SCAM WARNING. These "energy saver" devices usually are simply capacitors, and they don't save you any money. Typical customer energy (usually billed in kilowatt-hours, kWh) meters are not affected by adding a capacitor.
The scam works like so:
- Many loads in your home are inductors (fridge motor, furnace fan)
- If you install a capacitor which has just the right value, the current in the power grid leading to your home is reduced.
- Con artists correctly claim that some energy somewhere is being saved.
- Con artists correctly claim that industry uses these capacitors to save money
- Con artist sneakily insinuates that this somehow saves YOU money
- As evidence, con artist supplies testimonials rather than basic lab test results.
So why doesn't this save you money? It's because, while motors do draw extra unnecessary current, the energy meter on the side of your home is designed to ignore that extra current! Adding a capacitor doesn't change your electric bill.
So energy is really being saved, right? Yes: it's energy which otherwise would heat all the power lines between the company generators and your home. The extra capacitor doesn't cause your motors to use less energy. Instead it relieves some load-current on the power grid. The electric company benefits from this ...but the homeowner doesn't!
Why then do factories use these Power-Factor Correction capacitors? Ah, for most huge industrial customers, electric utility companies install a different type of a meter: one with two dials. One dial is used to bill the customer for real energy consumed, while the other is used to bill wasted or 'reactive' energy. These industrial meters do detect the excess current drawn by induction motors. The industrial customers are charged for the unnecessary heating of the power grid. If they install just the right value of capacitor, they can reduce their electric bills.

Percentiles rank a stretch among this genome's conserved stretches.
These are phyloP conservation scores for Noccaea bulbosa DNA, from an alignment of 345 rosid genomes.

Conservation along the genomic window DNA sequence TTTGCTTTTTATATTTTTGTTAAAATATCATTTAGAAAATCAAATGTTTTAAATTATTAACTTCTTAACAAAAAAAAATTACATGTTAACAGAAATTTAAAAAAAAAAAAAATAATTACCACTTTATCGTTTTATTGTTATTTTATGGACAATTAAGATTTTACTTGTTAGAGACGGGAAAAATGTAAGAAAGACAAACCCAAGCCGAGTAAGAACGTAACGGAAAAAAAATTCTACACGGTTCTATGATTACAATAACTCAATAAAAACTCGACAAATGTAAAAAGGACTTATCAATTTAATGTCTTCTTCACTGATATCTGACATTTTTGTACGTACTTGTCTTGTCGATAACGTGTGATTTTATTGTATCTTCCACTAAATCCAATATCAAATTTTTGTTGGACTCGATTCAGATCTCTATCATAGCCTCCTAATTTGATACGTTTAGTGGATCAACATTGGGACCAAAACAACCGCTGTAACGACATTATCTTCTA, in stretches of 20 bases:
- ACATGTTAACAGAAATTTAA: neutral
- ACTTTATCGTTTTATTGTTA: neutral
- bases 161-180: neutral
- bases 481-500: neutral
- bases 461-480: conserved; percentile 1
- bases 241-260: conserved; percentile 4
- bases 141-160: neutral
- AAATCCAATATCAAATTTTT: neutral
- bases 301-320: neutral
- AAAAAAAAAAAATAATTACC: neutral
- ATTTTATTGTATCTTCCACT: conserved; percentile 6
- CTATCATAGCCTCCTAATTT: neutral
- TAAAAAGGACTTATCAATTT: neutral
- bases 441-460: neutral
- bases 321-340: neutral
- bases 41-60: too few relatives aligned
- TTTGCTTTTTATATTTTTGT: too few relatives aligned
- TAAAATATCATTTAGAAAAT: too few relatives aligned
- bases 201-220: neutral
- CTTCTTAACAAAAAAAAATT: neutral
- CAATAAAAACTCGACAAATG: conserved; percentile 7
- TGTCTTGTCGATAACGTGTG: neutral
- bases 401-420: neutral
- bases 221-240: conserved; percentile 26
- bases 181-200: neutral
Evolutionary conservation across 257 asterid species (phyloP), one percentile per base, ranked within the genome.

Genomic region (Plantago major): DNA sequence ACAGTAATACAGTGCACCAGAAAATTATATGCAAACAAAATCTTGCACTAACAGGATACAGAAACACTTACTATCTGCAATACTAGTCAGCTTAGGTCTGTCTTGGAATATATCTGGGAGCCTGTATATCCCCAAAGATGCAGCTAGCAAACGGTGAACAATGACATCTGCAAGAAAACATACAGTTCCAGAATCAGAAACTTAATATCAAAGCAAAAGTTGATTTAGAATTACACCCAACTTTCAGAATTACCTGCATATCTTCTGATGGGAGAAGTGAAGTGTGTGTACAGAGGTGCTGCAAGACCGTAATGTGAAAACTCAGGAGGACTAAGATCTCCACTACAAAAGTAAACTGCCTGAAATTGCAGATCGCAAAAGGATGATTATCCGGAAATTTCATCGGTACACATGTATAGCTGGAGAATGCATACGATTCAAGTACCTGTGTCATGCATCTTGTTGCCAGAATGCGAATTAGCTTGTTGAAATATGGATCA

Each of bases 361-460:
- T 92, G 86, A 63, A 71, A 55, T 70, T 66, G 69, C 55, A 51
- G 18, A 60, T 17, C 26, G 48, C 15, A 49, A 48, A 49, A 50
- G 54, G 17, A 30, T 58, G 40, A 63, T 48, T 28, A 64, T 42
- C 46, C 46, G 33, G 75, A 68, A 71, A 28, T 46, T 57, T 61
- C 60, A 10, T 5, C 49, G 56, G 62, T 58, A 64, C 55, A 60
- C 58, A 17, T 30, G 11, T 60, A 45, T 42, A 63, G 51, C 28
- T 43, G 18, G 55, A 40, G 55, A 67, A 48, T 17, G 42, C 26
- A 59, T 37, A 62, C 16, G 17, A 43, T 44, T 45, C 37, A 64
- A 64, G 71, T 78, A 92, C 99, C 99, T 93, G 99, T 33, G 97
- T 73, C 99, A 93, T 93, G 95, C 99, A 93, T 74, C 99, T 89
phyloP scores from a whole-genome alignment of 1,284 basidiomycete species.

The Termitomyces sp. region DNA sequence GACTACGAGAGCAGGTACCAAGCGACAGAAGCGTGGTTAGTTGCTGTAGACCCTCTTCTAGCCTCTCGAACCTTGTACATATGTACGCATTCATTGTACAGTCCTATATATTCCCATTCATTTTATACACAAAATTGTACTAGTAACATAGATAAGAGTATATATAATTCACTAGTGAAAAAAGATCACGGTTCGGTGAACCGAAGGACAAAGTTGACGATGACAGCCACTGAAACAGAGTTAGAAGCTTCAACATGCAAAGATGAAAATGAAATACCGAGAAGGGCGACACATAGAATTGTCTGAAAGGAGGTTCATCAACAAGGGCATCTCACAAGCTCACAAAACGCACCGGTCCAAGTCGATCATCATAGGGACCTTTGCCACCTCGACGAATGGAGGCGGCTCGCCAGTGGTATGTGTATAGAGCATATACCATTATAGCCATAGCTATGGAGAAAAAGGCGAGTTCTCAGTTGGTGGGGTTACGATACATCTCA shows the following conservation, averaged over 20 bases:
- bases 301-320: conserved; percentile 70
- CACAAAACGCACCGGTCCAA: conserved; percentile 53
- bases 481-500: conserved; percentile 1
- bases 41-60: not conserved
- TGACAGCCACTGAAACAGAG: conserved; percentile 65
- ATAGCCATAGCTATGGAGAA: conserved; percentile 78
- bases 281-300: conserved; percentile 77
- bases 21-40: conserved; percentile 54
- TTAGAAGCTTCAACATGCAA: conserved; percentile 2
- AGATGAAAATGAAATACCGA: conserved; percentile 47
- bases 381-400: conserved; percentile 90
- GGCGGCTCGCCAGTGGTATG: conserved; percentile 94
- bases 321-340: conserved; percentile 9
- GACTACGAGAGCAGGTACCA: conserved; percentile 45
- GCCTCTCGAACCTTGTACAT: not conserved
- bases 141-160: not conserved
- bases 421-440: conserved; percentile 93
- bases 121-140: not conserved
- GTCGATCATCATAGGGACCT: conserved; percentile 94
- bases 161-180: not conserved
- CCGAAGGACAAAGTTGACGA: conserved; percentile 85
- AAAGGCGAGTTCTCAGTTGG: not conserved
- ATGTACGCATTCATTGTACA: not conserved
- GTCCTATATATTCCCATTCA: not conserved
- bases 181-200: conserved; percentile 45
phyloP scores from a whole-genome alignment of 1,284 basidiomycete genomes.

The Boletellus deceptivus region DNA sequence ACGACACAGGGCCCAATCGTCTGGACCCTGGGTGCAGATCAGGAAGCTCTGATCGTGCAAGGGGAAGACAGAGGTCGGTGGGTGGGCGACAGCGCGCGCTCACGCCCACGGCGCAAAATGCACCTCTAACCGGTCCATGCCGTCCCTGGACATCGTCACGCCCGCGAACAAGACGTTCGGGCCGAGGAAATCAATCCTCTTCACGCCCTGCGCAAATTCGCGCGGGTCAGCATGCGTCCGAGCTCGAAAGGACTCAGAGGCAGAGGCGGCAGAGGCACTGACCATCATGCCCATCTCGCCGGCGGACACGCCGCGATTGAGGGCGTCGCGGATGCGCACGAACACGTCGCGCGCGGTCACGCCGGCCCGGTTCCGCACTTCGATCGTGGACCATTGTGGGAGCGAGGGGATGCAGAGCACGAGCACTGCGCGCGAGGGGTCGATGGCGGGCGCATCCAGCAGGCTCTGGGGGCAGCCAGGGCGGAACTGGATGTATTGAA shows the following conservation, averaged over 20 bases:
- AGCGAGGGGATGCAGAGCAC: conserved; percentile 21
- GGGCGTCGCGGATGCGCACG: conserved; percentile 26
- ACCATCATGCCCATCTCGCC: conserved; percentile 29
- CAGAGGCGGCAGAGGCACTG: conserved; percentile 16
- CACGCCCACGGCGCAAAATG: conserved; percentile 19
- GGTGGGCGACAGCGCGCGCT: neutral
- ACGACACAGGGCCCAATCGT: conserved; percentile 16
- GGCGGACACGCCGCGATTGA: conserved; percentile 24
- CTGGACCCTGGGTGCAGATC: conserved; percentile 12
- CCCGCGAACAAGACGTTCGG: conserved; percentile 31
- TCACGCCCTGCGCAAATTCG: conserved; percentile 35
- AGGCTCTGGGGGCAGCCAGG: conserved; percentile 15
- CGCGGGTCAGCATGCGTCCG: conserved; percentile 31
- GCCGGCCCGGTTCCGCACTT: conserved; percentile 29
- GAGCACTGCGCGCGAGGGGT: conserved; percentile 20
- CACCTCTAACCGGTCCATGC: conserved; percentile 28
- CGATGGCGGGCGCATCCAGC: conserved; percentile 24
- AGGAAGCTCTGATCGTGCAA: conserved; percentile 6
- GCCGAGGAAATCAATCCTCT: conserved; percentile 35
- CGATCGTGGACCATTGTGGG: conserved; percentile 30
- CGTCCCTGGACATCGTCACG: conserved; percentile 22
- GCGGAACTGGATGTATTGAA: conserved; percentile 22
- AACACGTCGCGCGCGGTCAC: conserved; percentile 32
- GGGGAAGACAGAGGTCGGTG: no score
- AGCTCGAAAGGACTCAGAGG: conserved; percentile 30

And this brings up one last bit of info. To reduce the excess current in the power grid, the capacitor has to be just the right value!
If you have no induction motors in your home, then a PFC capacitor is less than worthless. Adding a PFC capacitor will INCREASE the wasted reactive current, not reduce it. So basically that's part of the dishonesty: selling capacitors of an unknown value in order to cancel out the effects of an unknown number of induction motors ...which aren't being billed by the electric company in the first place.
Finally, what about #6 above? The testimonials? I suspect that these are genuine. If you were to install a very expensive PFC capacitor in your home, you'd be bringing in the "stone soup effect." You'd become very aware of any wasted energy. You'd start "helping" the device: turning off lights, turning down the furnace and the air conditioning, perhaps buying better windows and installing improved insulation. The expensive and worthless "stone" has turned into "soup." But you'd save lots more money if you skipped the PFC capacitor scam and just started turning down the hot water heater in the first place.